Research firm RNCOS has recently predicted that the Chinese cosmetics and beauty sector will post a compound annual growth rate of 13% over the period from 2009 to 2012, taking it to a value of $28 billion (€20bn; £17bn) by the latter date.
Procter & Gamble recently launched an online "soap opera" aimed at female consumers in the country, while Unilever has also used a "minifilm" starring Catherine Zeta-Jones to promote its Lux shampoo range to this target audience.
L'Oréal sells 16 brands in China, from Giorgio Armani make-up to Maybelline lipstick, and is aiming to launch its Keill skincare range there later this year.
It posted a 4.7% uptick in sales in the world's most populous nation in 2008, with its products aimed at men contributing some 12% of revenues overall.
Paolo Gasparrini, president and managing director of L'Oréal China, argued that the "beauty products market is huge in China."
More specifically, he said "Chinese people now like to try new things and advanced products, and are more brand-conscious and more receptive to foreign ideas."
Gasparrini also suggested that the country could become L'Oréal's biggest single area of operation by sales in the future.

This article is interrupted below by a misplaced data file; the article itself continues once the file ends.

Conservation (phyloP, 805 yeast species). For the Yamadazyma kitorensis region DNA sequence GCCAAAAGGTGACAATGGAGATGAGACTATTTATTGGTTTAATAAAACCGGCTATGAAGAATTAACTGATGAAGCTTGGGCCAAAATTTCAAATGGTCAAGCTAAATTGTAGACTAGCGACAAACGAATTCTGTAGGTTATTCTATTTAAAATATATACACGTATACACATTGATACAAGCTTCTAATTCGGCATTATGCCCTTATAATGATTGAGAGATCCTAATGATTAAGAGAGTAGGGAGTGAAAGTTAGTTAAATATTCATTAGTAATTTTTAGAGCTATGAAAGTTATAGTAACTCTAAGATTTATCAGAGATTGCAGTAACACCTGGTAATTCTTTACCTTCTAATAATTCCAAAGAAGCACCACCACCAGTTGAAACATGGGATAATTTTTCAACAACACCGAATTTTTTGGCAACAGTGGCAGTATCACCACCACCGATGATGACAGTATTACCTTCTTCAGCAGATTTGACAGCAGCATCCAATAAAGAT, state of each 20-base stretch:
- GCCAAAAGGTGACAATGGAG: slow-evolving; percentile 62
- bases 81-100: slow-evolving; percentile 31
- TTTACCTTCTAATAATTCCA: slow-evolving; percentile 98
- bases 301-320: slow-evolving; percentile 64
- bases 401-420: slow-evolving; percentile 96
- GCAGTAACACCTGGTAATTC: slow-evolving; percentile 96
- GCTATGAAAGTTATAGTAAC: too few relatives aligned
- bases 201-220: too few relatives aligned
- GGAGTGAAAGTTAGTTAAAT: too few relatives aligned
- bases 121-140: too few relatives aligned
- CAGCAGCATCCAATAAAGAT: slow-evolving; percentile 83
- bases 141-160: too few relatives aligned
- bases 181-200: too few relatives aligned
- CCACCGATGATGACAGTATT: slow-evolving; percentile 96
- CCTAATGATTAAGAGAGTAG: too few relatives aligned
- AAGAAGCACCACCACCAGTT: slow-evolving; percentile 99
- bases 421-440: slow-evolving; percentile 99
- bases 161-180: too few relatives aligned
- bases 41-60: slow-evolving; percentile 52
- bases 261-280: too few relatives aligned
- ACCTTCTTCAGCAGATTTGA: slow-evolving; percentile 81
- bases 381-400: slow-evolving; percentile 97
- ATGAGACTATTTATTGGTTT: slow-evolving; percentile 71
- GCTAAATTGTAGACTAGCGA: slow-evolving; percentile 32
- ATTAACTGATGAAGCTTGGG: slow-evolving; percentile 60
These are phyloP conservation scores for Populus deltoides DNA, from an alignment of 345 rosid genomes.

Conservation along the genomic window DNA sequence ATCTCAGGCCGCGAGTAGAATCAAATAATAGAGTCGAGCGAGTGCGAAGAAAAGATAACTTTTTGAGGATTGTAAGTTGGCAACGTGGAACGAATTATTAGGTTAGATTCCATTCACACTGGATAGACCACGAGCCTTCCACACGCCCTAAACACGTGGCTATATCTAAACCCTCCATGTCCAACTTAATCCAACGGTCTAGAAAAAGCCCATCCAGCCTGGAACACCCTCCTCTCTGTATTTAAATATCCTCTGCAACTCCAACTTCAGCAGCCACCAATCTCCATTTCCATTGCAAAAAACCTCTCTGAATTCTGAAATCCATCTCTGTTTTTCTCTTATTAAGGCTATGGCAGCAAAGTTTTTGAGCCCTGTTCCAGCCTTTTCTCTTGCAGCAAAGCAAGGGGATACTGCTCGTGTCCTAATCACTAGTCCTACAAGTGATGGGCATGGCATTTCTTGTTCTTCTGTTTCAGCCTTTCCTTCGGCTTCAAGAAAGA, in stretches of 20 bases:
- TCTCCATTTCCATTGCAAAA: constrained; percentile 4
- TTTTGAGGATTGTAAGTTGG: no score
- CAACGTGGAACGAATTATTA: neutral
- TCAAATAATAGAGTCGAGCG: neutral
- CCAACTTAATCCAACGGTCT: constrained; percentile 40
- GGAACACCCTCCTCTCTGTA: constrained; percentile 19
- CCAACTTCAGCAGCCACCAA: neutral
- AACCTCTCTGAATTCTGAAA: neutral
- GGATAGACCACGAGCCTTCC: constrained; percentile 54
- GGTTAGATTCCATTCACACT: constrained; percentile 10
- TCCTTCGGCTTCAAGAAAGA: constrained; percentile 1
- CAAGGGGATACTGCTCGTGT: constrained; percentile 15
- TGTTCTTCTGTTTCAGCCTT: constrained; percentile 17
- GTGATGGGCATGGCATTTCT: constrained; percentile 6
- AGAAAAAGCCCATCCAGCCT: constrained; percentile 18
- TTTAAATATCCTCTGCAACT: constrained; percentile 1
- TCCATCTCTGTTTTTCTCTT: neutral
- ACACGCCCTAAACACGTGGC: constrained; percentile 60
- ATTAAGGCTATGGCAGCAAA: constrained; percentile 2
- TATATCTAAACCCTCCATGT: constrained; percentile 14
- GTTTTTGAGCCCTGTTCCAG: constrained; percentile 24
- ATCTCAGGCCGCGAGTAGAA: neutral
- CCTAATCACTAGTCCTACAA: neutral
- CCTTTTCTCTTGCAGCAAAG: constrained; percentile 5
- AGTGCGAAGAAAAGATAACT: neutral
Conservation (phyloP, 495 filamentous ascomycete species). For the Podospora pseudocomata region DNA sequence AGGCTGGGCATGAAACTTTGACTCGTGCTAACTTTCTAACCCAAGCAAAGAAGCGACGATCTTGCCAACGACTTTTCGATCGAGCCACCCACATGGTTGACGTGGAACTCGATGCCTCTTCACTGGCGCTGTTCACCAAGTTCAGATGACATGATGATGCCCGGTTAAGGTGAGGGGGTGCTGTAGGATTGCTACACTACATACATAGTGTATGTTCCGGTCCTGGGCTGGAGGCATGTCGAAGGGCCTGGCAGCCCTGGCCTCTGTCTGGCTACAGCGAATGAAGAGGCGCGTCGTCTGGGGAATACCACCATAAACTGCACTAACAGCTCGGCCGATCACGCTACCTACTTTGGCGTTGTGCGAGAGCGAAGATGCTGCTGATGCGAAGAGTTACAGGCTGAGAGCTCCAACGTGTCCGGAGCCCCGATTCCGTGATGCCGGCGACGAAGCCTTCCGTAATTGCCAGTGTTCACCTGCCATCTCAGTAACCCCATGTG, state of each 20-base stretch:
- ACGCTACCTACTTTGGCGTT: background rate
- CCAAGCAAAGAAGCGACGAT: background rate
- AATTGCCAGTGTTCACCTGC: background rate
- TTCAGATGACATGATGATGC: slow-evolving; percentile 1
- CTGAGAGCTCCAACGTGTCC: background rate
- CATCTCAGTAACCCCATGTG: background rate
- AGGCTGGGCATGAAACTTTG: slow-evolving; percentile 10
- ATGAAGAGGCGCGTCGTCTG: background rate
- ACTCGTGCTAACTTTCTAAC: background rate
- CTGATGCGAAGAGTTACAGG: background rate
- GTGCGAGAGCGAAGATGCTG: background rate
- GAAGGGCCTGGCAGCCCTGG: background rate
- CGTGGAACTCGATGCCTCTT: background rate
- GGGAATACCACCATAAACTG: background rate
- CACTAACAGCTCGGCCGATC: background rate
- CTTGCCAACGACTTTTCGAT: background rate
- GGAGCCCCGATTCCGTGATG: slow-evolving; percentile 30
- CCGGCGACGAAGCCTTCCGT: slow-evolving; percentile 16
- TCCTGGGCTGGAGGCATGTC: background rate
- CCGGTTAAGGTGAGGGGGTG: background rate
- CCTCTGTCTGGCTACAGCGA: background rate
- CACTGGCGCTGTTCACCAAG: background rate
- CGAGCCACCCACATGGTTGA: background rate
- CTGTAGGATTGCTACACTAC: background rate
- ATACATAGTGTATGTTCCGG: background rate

However, he added that the French giant still needs to "grow to be the number one in China's market in both sales revenue and brand effect" in order to achieve this.
Carol Chen, general manager of Estée Lauder in China, said the recession makes the country "even more important and more strategic", because it is one of the few areas enjoying sustained growth.
Last year, Estée Lauder's Chinese revenues increased by 41% year-on-year, and the owner of Clinique and Tommy Hilfiger now has a presence in over 30 cities across the country.
Overall, the company has eight brands on sale in China, where it also manufactures products targeted specifically at the domestic market.
However, Chen argued all of its brands have a "certain kind of aspirational qualities and we want to keep that aspirational quality; we don't believe that will change from market to market."
Similarly, Estée Lauder now plans to modify its approach in light of the downturn, and will now focus on developing its existing operations rather than expanding further.
"In the next 12 to 18 months, we are going to go more deeper in the cities that we are already present in, rather than opening in a lot more new cities," Chen said.
Mary Kay, the Texas-based skincare and cosmetics firm, entered China in 1995, and has recently forecast that the country will leapfrog the US to become its biggest market in the next five years.
Paul Mak president of its Chinese arm, said "I think as the China market continues to grow, the second and third and fourth tier cities, more and more people will be a part of it, so the geographic expansion is still our focus."
Data sourced from PBS/China Daily/RNCOS; additional content by WARC staff